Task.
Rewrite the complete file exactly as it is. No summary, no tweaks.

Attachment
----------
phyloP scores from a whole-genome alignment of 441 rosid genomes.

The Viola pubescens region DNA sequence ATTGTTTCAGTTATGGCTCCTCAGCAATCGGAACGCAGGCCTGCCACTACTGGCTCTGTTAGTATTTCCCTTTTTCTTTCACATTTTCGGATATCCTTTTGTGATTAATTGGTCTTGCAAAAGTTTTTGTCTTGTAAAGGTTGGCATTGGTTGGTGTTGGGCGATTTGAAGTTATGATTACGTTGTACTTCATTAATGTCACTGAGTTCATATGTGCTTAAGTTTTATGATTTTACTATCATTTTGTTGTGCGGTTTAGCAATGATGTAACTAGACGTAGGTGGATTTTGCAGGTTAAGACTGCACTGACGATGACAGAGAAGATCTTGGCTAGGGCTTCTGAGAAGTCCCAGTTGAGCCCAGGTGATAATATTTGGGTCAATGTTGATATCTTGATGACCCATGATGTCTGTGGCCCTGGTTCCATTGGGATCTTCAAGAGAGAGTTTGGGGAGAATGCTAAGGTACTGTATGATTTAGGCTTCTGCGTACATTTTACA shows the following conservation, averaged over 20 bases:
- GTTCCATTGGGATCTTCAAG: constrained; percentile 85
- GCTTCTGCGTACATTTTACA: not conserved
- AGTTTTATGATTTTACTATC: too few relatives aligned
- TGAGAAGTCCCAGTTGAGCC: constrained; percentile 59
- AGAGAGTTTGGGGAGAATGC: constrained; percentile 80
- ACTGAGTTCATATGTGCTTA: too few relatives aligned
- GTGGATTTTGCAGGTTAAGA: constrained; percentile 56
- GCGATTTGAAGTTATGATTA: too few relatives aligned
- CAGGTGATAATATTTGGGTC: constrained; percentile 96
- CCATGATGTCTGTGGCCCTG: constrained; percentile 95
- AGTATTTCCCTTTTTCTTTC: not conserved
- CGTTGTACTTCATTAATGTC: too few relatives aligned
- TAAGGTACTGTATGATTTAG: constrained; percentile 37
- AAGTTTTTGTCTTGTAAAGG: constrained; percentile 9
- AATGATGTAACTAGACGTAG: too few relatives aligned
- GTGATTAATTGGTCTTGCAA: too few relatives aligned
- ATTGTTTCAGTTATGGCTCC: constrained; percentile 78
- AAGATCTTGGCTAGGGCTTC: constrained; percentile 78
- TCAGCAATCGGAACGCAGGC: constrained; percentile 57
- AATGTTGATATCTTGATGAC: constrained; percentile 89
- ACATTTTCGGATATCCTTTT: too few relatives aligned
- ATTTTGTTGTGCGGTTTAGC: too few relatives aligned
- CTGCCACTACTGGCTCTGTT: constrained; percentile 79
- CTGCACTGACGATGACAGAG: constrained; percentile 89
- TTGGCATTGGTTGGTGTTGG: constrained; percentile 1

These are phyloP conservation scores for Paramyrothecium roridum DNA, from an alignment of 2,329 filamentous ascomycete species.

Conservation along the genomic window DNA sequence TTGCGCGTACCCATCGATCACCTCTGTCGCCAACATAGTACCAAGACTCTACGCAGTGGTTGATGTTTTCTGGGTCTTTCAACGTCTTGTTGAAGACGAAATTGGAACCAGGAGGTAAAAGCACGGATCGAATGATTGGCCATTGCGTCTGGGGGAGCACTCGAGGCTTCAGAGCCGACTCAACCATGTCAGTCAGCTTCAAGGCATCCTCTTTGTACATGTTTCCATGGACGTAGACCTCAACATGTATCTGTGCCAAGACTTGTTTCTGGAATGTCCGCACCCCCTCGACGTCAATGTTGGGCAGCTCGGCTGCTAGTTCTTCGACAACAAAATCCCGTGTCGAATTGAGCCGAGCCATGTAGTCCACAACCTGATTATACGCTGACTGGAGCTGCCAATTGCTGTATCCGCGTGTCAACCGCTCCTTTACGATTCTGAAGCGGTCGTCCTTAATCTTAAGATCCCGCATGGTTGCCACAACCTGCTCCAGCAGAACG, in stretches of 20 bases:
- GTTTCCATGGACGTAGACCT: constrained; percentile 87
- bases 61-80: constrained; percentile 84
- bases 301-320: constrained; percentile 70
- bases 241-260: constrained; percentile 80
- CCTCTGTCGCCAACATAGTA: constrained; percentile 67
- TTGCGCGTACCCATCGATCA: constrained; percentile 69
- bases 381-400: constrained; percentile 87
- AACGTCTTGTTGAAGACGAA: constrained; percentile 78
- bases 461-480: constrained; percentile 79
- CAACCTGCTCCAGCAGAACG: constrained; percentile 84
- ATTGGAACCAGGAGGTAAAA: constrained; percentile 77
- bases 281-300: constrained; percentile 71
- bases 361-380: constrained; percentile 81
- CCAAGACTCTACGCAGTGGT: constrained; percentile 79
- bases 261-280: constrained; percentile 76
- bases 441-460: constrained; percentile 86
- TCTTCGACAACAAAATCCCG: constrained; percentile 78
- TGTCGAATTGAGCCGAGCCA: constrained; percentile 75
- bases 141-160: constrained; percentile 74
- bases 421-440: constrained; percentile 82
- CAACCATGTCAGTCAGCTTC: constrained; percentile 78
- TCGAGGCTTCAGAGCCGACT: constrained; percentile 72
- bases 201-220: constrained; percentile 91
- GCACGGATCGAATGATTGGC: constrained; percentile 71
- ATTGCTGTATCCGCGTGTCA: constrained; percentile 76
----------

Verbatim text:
phyloP scores from a whole-genome alignment of 441 rosid genomes.

The Viola pubescens region DNA sequence ATTGTTTCAGTTATGGCTCCTCAGCAATCGGAACGCAGGCCTGCCACTACTGGCTCTGTTAGTATTTCCCTTTTTCTTTCACATTTTCGGATATCCTTTTGTGATTAATTGGTCTTGCAAAAGTTTTTGTCTTGTAAAGGTTGGCATTGGTTGGTGTTGGGCGATTTGAAGTTATGATTACGTTGTACTTCATTAATGTCACTGAGTTCATATGTGCTTAAGTTTTATGATTTTACTATCATTTTGTTGTGCGGTTTAGCAATGATGTAACTAGACGTAGGTGGATTTTGCAGGTTAAGACTGCACTGACGATGACAGAGAAGATCTTGGCTAGGGCTTCTGAGAAGTCCCAGTTGAGCCCAGGTGATAATATTTGGGTCAATGTTGATATCTTGATGACCCATGATGTCTGTGGCCCTGGTTCCATTGGGATCTTCAAGAGAGAGTTTGGGGAGAATGCTAAGGTACTGTATGATTTAGGCTTCTGCGTACATTTTACA shows the following conservation, averaged over 20 bases:
- GTTCCATTGGGATCTTCAAG: constrained; percentile 85
- GCTTCTGCGTACATTTTACA: not conserved
- AGTTTTATGATTTTACTATC: too few relatives aligned
- TGAGAAGTCCCAGTTGAGCC: constrained; percentile 59
- AGAGAGTTTGGGGAGAATGC: constrained; percentile 80
- ACTGAGTTCATATGTGCTTA: too few relatives aligned
- GTGGATTTTGCAGGTTAAGA: constrained; percentile 56
- GCGATTTGAAGTTATGATTA: too few relatives aligned
- CAGGTGATAATATTTGGGTC: constrained; percentile 96
- CCATGATGTCTGTGGCCCTG: constrained; percentile 95
- AGTATTTCCCTTTTTCTTTC: not conserved
- CGTTGTACTTCATTAATGTC: too few relatives aligned
- TAAGGTACTGTATGATTTAG: constrained; percentile 37
- AAGTTTTTGTCTTGTAAAGG: constrained; percentile 9
- AATGATGTAACTAGACGTAG: too few relatives aligned
- GTGATTAATTGGTCTTGCAA: too few relatives aligned
- ATTGTTTCAGTTATGGCTCC: constrained; percentile 78
- AAGATCTTGGCTAGGGCTTC: constrained; percentile 78
- TCAGCAATCGGAACGCAGGC: constrained; percentile 57
- AATGTTGATATCTTGATGAC: constrained; percentile 89
- ACATTTTCGGATATCCTTTT: too few relatives aligned
- ATTTTGTTGTGCGGTTTAGC: too few relatives aligned
- CTGCCACTACTGGCTCTGTT: constrained; percentile 79
- CTGCACTGACGATGACAGAG: constrained; percentile 89
- TTGGCATTGGTTGGTGTTGG: constrained; percentile 1

These are phyloP conservation scores for Paramyrothecium roridum DNA, from an alignment of 2,329 filamentous ascomycete species.

Conservation along the genomic window DNA sequence TTGCGCGTACCCATCGATCACCTCTGTCGCCAACATAGTACCAAGACTCTACGCAGTGGTTGATGTTTTCTGGGTCTTTCAACGTCTTGTTGAAGACGAAATTGGAACCAGGAGGTAAAAGCACGGATCGAATGATTGGCCATTGCGTCTGGGGGAGCACTCGAGGCTTCAGAGCCGACTCAACCATGTCAGTCAGCTTCAAGGCATCCTCTTTGTACATGTTTCCATGGACGTAGACCTCAACATGTATCTGTGCCAAGACTTGTTTCTGGAATGTCCGCACCCCCTCGACGTCAATGTTGGGCAGCTCGGCTGCTAGTTCTTCGACAACAAAATCCCGTGTCGAATTGAGCCGAGCCATGTAGTCCACAACCTGATTATACGCTGACTGGAGCTGCCAATTGCTGTATCCGCGTGTCAACCGCTCCTTTACGATTCTGAAGCGGTCGTCCTTAATCTTAAGATCCCGCATGGTTGCCACAACCTGCTCCAGCAGAACG, in stretches of 20 bases:
- GTTTCCATGGACGTAGACCT: constrained; percentile 87
- bases 61-80: constrained; percentile 84
- bases 301-320: constrained; percentile 70
- bases 241-260: constrained; percentile 80
- CCTCTGTCGCCAACATAGTA: constrained; percentile 67
- TTGCGCGTACCCATCGATCA: constrained; percentile 69
- bases 381-400: constrained; percentile 87
- AACGTCTTGTTGAAGACGAA: constrained; percentile 78
- bases 461-480: constrained; percentile 79
- CAACCTGCTCCAGCAGAACG: constrained; percentile 84
- ATTGGAACCAGGAGGTAAAA: constrained; percentile 77
- bases 281-300: constrained; percentile 71
- bases 361-380: constrained; percentile 81
- CCAAGACTCTACGCAGTGGT: constrained; percentile 79
- bases 261-280: constrained; percentile 76
- bases 441-460: constrained; percentile 86
- TCTTCGACAACAAAATCCCG: constrained; percentile 78
- TGTCGAATTGAGCCGAGCCA: constrained; percentile 75
- bases 141-160: constrained; percentile 74
- bases 421-440: constrained; percentile 82
- CAACCATGTCAGTCAGCTTC: constrained; percentile 78
- TCGAGGCTTCAGAGCCGACT: constrained; percentile 72
- bases 201-220: constrained; percentile 91
- GCACGGATCGAATGATTGGC: constrained; percentile 71
- ATTGCTGTATCCGCGTGTCA: constrained; percentile 76